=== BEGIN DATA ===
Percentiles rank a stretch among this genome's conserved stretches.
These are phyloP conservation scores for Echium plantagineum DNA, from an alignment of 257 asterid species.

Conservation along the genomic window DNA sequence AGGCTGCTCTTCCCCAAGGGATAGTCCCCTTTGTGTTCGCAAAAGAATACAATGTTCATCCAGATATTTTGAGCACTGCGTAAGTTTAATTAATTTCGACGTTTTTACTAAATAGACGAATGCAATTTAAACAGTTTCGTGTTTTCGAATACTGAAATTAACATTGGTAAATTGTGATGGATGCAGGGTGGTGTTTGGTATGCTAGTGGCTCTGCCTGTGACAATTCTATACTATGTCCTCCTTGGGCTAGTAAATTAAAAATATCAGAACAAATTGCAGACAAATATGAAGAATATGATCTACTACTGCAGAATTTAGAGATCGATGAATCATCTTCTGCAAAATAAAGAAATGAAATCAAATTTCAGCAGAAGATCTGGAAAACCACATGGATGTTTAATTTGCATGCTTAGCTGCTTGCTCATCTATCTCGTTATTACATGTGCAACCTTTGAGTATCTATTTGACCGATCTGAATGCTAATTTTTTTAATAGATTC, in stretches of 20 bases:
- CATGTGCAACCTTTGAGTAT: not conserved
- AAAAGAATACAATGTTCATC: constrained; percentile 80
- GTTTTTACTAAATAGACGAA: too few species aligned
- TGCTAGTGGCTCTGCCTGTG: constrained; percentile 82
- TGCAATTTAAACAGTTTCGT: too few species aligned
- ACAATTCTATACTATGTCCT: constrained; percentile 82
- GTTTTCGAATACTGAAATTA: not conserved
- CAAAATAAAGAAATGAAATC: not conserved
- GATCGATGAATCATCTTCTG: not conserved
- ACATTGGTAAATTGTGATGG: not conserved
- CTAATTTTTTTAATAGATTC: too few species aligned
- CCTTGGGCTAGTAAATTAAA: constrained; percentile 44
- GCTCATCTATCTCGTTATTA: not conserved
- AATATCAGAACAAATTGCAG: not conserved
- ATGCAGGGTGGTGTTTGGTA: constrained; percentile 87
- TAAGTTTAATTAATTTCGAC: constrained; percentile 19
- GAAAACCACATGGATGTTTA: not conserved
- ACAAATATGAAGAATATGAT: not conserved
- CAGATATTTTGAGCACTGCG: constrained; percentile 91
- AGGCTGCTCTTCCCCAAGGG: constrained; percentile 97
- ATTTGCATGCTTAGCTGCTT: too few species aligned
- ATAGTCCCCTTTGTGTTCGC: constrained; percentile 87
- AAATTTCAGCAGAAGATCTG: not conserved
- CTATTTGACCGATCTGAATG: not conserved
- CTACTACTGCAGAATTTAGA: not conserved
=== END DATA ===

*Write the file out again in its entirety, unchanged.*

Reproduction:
Percentiles rank a stretch among this genome's conserved stretches.
These are phyloP conservation scores for Echium plantagineum DNA, from an alignment of 257 asterid species.

Conservation along the genomic window DNA sequence AGGCTGCTCTTCCCCAAGGGATAGTCCCCTTTGTGTTCGCAAAAGAATACAATGTTCATCCAGATATTTTGAGCACTGCGTAAGTTTAATTAATTTCGACGTTTTTACTAAATAGACGAATGCAATTTAAACAGTTTCGTGTTTTCGAATACTGAAATTAACATTGGTAAATTGTGATGGATGCAGGGTGGTGTTTGGTATGCTAGTGGCTCTGCCTGTGACAATTCTATACTATGTCCTCCTTGGGCTAGTAAATTAAAAATATCAGAACAAATTGCAGACAAATATGAAGAATATGATCTACTACTGCAGAATTTAGAGATCGATGAATCATCTTCTGCAAAATAAAGAAATGAAATCAAATTTCAGCAGAAGATCTGGAAAACCACATGGATGTTTAATTTGCATGCTTAGCTGCTTGCTCATCTATCTCGTTATTACATGTGCAACCTTTGAGTATCTATTTGACCGATCTGAATGCTAATTTTTTTAATAGATTC, in stretches of 20 bases:
- CATGTGCAACCTTTGAGTAT: not conserved
- AAAAGAATACAATGTTCATC: constrained; percentile 80
- GTTTTTACTAAATAGACGAA: too few species aligned
- TGCTAGTGGCTCTGCCTGTG: constrained; percentile 82
- TGCAATTTAAACAGTTTCGT: too few species aligned
- ACAATTCTATACTATGTCCT: constrained; percentile 82
- GTTTTCGAATACTGAAATTA: not conserved
- CAAAATAAAGAAATGAAATC: not conserved
- GATCGATGAATCATCTTCTG: not conserved
- ACATTGGTAAATTGTGATGG: not conserved
- CTAATTTTTTTAATAGATTC: too few species aligned
- CCTTGGGCTAGTAAATTAAA: constrained; percentile 44
- GCTCATCTATCTCGTTATTA: not conserved
- AATATCAGAACAAATTGCAG: not conserved
- ATGCAGGGTGGTGTTTGGTA: constrained; percentile 87
- TAAGTTTAATTAATTTCGAC: constrained; percentile 19
- GAAAACCACATGGATGTTTA: not conserved
- ACAAATATGAAGAATATGAT: not conserved
- CAGATATTTTGAGCACTGCG: constrained; percentile 91
- AGGCTGCTCTTCCCCAAGGG: constrained; percentile 97
- ATTTGCATGCTTAGCTGCTT: too few species aligned
- ATAGTCCCCTTTGTGTTCGC: constrained; percentile 87
- AAATTTCAGCAGAAGATCTG: not conserved
- CTATTTGACCGATCTGAATG: not conserved
- CTACTACTGCAGAATTTAGA: not conserved